Wednesday was a weird news day. In the U.S., bombs began popping up, as it were, in the precincts of Trump adversaries and critics, including CNN‘s New York studio. CNN evacuated and spent the rest of the day talking about nothing else. Up here, CBC, in the form of its commando news arm, CBC Network News, quickly attached a siphon to CNN and it, too, covered nothing else, except weather. Showing impressive restraint, it didn’t switch to U.S. weather. It was a mindful followup to its refusal to schedule coverage of Toronto’s election a week ago, though CTV and other private stations did.

CBC is the soldier in white of network news. In case you don’t recall, he was the U.S. casualty fully encased by bandages in Catch-22. Morning and night, two nurses switched the jars flowing through him from top to bottom. He never spoke or twitched. Yossarian, Joseph Heller’s anti-hero, wondered why they didn’t connect the jars and skip the middleman. I don’t understand why CBC doesn’t just disconnect its local operations and flow CNN straight to its viewers.

I’ve watched nonplussed, time and again, as CBC lets Trump blunder on while even CNN switches elsewhere. Wednesday, I was mesmerized. Finally at about 5:20 p.m., on Power and Politics, host Vassy Kapelos introduced an item on the carbon tax in Saskatchewan! Blissful relief it was. Kapelos, by the way, came to CBC recently from Global, and hasn’t been properly trained to salivate at U.S. “breaking” (i.e. all day and into tomorrow) news, as CBC lifers have. Long ago, CBC journalists used to move to private networks, lending grounding and gravitas. Now that flow, too, has been reversed, like the jars in Catch-22.

CBC‘s denial of coverage, as they say in insurance, to Toronto’s election allowed it to run two of its series, Murdoch Mysteries and Frankie Drake. I know people watch them as a patriotic act, which I admire. But I feel I can speak with authority. I’ve tuned in dozens, maybe hundreds, of Murdoch episodes. Yet I’ve never watched one through. You could say they’re not compelling. It could be called The Not Compelling Murdoch Mysteries. They’ve perfected the CBC genius for avoiding subtext. (And I like crappy crime shows. I even watch both Hawaii reboots now on: Hawaii Five-O and Magnum P.I.)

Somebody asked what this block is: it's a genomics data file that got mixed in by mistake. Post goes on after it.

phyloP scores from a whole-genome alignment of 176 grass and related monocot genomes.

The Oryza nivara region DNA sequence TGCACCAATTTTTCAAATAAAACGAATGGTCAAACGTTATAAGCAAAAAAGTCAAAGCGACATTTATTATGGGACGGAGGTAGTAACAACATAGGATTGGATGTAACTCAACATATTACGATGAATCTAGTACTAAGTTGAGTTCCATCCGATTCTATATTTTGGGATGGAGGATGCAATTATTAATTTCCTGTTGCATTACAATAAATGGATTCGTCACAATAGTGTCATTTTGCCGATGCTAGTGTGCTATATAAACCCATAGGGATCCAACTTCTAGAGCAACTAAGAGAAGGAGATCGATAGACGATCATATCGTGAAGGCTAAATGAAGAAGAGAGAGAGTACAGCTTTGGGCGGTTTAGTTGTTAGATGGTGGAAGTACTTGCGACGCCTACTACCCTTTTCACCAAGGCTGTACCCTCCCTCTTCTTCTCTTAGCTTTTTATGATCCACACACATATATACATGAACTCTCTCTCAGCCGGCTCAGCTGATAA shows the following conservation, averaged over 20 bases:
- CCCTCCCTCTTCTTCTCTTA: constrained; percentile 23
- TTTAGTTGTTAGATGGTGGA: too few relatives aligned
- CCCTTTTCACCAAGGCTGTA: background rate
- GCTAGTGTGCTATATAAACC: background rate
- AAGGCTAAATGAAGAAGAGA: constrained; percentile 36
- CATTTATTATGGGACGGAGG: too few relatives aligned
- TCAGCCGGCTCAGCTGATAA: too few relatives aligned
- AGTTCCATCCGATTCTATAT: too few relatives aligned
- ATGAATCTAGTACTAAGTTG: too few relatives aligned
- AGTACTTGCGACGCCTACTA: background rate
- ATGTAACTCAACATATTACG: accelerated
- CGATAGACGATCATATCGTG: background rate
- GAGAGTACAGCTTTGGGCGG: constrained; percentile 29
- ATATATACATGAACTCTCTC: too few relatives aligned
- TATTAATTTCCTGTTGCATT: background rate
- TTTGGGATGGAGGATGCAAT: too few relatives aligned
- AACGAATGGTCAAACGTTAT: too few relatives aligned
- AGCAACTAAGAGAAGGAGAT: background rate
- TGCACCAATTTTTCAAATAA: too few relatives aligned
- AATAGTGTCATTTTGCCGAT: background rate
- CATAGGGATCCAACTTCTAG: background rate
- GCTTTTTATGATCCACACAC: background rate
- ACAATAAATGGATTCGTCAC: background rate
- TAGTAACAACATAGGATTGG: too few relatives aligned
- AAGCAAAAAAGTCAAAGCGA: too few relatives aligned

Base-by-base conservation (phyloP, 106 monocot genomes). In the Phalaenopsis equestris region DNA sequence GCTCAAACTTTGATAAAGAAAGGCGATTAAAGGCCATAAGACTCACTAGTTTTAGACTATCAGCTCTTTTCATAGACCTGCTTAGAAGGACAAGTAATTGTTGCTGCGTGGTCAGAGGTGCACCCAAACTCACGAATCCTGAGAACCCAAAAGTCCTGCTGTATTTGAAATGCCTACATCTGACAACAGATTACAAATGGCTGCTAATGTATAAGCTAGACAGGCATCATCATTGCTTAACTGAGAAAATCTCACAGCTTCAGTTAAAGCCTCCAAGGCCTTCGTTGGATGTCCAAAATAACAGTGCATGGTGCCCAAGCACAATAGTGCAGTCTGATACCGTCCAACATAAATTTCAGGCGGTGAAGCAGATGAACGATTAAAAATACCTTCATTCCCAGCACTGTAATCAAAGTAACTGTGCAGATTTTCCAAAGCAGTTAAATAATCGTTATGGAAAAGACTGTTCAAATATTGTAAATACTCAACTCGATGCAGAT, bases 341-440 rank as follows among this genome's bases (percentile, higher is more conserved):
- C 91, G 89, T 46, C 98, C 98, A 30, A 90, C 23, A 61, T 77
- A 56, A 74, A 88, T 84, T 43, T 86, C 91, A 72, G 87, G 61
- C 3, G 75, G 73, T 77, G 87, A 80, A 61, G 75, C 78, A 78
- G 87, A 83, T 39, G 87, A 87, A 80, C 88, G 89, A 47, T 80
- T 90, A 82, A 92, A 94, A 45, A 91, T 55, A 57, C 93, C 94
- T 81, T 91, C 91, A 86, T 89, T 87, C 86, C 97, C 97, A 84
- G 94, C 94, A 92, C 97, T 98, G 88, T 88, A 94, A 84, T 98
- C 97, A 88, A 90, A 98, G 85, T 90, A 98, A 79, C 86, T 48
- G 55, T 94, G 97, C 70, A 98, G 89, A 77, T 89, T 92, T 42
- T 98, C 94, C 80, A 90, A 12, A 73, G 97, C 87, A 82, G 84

The Newspeak justification (double entendre, yes!) is that CBC needs the ad revenue from Murdoch/Drake. Nebbich, as my grandparents would’ve said. Poor darlings. They only get $1 billion in public money yearly to help them through. CBC also claims it’s our bulwark against U.S. culture. But c’mon — the greatest threat to Canada’s self-sense isn’t U.S. cop shows, it’s treating daily reality there as if it’s our own. That’s psychotic; Murdoch/Drake won’t alleviate it.

So should we just abandon CBC? I’ve often felt if it goes away it’ll never return, to be healthily reassembled. But the issue’s even more basic. Countries, in the form of nation-states, still matter in this era of relentless globalization, as my smart friends Sam Gindin and Leo Panitch have written for years.

The nature, even existence, of international bodies like the EU haven’t made nations irrelevant; those bodies are dependent on the strengths and proclivities of their member nations. Germany, France, the U.K., Poland, Russia burrowing away underneath — if anything, nations are more crucial now, and Trump’s shallow (quelle surprise!) opposition between nationalists and globalists is senseless; they go together. The same is true for bodies like the WTO or UN. Our species’ fate will be decided globally, but the decisions run through nations.

Canada as a country is in a peculiar position. We lack the glues that most nations count on without even knowing it: a unique language, shared history, folkways, even cuisines. In their place, we’ve relied more than most on a small set of institutions we collectively created: originally the railway, more recently national healthcare and the CBC. I think Canadians instinctively recognize the existential necessity of our institutions. It’s why they say they support the CBC as long as they don’t have to watch it. I’m with them.

Meantime, is there a cure for CBC’s CNNvy? How about this — whenever it feels an irresistible impulse to funnel CNN, insert Murdoch or Frankie instead.

This article originally appeared in the Toronto Star.

Image: Wikimedia Commons

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Rick Salutin

Rick Salutin is a Canadian novelist, playwright and critic. He is a strong advocate of left wing causes and writes a regular column in the Toronto Star.